When Keith Ferrazzi was writing the first edition of "Never Eat Alone," a book about professional networking, social media sites like Facebook (FB) and Twitter (TWTR) didn't even exist. So, when the book was reissued earlier this year, he added a healthy chunk of advice about how social media can be used to make the kinds of meaningful connections that can improve careers.
Ferrazzi continues to believe the keys to successful networking -- online and off -- are to approach new relationships with authenticity and generosity. Ferrazzi, who founded consulting and research firm Ferrazzi Greenlight after leading marketing at several large firms, shared additional advice about networking in the digital age during a recent visit to CBS MoneyWatch.
CBS MoneyWatch: What distinguishes "good" use of social media from "bad"?
Keith Ferrazzi: Good social media is sharing quality content and joining conversations. Bad use is marketing, bragging and forced manipulation. You will also want to leverage each platform with their strengths, Facebook has tremendous reach, but Twitter is instantaneous. LinkedIn (LNKD) is a business interested community. Make sure the content you create is good for the specific audience available.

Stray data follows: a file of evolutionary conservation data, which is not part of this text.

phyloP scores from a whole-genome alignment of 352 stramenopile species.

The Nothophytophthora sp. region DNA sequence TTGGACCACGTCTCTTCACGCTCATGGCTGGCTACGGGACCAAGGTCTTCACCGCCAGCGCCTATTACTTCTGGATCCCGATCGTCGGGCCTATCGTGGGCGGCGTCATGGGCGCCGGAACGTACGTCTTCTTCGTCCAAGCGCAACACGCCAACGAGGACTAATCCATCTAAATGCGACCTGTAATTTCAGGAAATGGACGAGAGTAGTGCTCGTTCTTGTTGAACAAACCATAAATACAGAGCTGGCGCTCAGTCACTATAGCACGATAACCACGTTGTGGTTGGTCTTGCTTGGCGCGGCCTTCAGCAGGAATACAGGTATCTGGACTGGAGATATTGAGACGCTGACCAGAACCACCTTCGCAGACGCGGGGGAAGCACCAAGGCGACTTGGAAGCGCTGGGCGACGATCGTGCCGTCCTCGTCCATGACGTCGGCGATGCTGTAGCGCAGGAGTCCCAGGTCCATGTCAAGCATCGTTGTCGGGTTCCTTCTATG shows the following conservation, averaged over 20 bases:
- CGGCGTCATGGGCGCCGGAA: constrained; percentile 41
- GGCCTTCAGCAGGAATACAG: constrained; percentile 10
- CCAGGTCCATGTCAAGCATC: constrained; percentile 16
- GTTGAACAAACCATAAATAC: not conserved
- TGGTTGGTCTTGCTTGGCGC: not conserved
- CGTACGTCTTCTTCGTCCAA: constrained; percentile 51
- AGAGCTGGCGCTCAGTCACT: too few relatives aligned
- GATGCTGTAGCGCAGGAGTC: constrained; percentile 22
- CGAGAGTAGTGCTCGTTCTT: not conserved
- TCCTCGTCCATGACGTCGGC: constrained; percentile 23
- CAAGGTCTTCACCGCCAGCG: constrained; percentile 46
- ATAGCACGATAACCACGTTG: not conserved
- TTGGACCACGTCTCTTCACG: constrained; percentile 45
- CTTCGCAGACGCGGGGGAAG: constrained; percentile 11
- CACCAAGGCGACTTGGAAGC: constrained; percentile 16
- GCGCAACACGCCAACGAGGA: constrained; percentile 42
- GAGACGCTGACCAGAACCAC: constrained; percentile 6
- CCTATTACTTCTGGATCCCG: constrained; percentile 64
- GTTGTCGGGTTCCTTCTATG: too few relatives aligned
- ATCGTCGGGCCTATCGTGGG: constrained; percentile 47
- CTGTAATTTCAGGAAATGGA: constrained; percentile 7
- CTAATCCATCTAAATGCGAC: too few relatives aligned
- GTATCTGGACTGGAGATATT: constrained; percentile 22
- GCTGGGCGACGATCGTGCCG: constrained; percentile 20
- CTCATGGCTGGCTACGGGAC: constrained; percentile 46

Your audience will determine if the content you put out is good or bad, and you can tell by their engagement. If the content is good, you will see engagement. If it is bad, they won't engage. You serve them, not the other way around.
MW: Can you give hypothetical examples of the types of friend/connection requests you'd accept on social networks, and the types you'd ignore?
KF: I connect with anyone I am interested in learning more about. I'm happy to connect with people I have done business with, seen speak and didn't have the opportunity to get to know better in person. So long as your outreach is clear, direct and not misleading, you are connecting properly.
Be honest and sincere, but do not look for just personal growth or gain. Rather, lead with what interests them, not just yourself.
Remember, you are hopefully growing a friendship not a business contact, because a friend will be infinitely more valuable than a business contact.